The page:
You can watch the video recording of this presentation here.
This was a slightly tongue-in-cheek presentation themed around applying the Gartner Hype Cycle to the various phases of delivering a discovery service, based on experiences at Huddersfield and from discussions with numerous librarians over the last 3 years.
The federated search product we had at Huddersfield was failing to meet the needs of our users and was widely disliked for being slow, clunky and unreliable. Increasingly we were seeing traffic to library e-resources being driven from Google Scholar and, anecdotally, students were telling us that their lecturers were advising them to use Google Scholar as the library provided service were too difficult to use. Although we could point to growing evidence that Scholar was an imperfect solution (e.g. partial or unknown coverage of resources), the reality was we simply couldn’t compete on ease of use.
We knew we’d have to make a radical change to improve the situation…
Peak of Inflated Expectations
As we started to look around for ways of improving e-resource provision, we saw an early version of Summon during March/April 2009 and it convinced us that we could potentially deliver a Scholar-like experience for our users. After going out to tender, we selected Summon and began implementation during late 2009.
I should point out here that I’m not implying Summon is a hyped product, but simply that our expectations are often set a little too high (“yay, shiny new toy!”).
Trough of Disillusionment
Matt Borg explored this topic during his session, but one of the issues around implementing Summon is the need to understand that it was designed from day one as a tool to support the information seeking behaviours of students and researchers. To paraphrase a comment Matt made at the 2012 MmIT Conference…
The trouble with Summon is that students don’t need to be taught how to use it, but librarians do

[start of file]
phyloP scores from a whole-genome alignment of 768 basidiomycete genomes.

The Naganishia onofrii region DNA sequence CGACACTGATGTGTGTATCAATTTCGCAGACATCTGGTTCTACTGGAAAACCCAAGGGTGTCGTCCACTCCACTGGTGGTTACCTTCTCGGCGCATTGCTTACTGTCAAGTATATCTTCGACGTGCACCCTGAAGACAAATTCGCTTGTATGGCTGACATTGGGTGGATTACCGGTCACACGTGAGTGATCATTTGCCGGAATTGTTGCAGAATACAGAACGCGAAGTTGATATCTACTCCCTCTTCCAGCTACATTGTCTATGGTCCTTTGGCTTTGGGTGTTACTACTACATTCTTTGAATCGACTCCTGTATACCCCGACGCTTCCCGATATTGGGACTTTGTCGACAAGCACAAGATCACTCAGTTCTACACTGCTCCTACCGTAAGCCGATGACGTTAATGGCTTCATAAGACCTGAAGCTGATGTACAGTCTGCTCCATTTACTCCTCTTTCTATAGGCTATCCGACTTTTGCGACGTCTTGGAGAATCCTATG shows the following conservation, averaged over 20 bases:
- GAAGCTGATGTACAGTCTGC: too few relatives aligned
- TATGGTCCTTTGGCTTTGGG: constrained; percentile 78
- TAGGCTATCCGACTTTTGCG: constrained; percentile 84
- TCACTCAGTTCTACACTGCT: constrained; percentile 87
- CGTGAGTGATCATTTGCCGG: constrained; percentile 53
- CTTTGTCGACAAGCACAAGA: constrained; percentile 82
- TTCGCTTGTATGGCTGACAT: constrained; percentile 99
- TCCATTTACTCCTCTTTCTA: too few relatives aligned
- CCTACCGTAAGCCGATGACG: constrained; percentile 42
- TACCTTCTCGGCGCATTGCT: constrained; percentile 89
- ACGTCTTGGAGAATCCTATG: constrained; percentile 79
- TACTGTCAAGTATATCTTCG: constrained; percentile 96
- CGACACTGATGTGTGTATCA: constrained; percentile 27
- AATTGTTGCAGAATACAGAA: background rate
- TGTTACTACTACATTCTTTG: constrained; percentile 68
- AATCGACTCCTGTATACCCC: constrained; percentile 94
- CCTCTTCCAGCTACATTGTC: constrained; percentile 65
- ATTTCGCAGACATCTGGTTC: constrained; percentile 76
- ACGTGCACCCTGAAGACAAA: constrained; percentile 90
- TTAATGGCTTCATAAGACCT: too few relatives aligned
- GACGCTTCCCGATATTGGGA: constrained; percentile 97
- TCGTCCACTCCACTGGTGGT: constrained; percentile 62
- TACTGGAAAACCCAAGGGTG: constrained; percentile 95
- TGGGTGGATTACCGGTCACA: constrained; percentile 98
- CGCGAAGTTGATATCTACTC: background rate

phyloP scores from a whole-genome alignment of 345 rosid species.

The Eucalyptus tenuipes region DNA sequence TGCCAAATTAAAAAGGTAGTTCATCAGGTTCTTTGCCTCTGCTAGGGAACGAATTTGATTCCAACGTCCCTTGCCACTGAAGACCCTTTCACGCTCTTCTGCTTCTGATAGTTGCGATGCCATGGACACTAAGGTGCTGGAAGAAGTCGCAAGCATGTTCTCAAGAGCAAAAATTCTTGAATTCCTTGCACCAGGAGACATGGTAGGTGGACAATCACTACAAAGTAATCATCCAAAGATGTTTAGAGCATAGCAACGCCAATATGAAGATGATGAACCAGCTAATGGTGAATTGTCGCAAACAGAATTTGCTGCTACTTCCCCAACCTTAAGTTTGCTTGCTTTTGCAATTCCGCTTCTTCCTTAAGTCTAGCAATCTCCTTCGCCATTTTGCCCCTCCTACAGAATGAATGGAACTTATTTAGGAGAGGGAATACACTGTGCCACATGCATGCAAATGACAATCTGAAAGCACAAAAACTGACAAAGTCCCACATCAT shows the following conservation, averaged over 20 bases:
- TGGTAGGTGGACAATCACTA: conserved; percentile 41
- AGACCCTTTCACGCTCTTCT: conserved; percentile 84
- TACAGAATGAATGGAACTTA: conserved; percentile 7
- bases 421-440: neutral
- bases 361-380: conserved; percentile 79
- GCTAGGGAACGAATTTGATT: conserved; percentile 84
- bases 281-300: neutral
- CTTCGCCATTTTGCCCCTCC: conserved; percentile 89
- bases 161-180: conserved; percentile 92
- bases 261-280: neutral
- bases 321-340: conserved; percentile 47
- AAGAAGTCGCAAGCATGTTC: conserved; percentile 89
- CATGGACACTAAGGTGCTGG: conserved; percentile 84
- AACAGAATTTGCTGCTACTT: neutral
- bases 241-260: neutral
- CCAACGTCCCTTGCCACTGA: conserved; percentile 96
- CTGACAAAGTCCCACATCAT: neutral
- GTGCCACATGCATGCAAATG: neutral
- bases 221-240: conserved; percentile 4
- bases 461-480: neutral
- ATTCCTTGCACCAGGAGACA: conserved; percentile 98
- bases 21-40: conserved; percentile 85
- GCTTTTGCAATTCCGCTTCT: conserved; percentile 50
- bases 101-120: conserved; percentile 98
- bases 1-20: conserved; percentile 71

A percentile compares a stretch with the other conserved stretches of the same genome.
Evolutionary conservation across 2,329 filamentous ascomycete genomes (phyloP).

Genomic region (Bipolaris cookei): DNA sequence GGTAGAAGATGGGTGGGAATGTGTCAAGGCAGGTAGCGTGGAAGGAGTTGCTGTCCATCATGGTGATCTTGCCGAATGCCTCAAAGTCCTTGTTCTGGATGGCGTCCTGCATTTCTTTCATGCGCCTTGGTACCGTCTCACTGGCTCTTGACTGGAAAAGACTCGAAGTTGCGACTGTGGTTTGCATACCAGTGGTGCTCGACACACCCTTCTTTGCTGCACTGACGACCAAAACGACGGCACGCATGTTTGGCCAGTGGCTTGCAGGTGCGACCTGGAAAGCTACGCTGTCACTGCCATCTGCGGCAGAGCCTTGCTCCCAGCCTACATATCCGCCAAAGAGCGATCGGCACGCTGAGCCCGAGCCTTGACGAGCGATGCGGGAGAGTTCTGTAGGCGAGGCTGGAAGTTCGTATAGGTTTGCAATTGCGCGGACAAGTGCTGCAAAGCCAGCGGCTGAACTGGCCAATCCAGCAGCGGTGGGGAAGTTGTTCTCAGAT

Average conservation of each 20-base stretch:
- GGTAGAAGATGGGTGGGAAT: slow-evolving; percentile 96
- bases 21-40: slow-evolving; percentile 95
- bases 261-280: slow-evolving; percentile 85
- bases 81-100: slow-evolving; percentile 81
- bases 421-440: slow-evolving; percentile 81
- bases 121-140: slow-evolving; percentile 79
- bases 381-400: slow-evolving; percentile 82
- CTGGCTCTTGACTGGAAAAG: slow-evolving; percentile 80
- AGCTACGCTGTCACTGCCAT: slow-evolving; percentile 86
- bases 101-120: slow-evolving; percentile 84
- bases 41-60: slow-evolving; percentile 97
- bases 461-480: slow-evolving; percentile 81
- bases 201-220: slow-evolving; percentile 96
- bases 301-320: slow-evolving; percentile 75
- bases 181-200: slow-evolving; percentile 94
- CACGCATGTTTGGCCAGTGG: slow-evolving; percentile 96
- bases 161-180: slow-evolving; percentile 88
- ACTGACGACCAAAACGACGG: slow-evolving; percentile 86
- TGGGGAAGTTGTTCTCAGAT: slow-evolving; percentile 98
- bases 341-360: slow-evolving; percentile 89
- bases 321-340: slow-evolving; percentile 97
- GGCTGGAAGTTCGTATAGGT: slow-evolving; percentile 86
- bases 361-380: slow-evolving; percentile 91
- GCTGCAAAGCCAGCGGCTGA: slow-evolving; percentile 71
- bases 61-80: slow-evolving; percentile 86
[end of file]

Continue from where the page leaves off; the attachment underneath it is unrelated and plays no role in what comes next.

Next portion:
That isn’t an easy pill to swallow and I suspect is one of the reasons why some libraries choose to implement alternative discovery service products that behave more like a traditional library database.
During the “disillusionment” phase, it’s common to become fixated on issues such as:
- title coverage of specific journal platforms and concerns over missing content — the “EBSCO problem” was an topic raised in both of the afternoon breakout sessions and the issue isn’t specific to just Summon (see Orbis Cascade Alliance)
- a desire to apply familiar advanced searching techniques, as used with other databases, to Summon
- the realisation that students will still need to be taught how to use the native interfaces of certain subject specific databases
- OpenURL is an imperfect linking solution, so article level linking to a small number of journal platforms can be hit and miss
- if you haven’t previously implemented a next generation OPAC, it’s likely that errors in cataloguing will be exposed for the first time
The end result is that it’s common for libraries to take a cautious approach to launching their discovery product. At Huddersfield, we launched Summon as a “beta” service in January 2010 and ran it in parallel with Metalib until July 2010.
Slope of Enlightenment / Plateau of Productivity
For me, this is what the two #SummonIL events have been about — an opportunity to share best practice and to discuss how Summon has altered the approach to teaching. The common refrain from presenters at both events is that Summon frees up time to concentrate on the delivery of information literacy.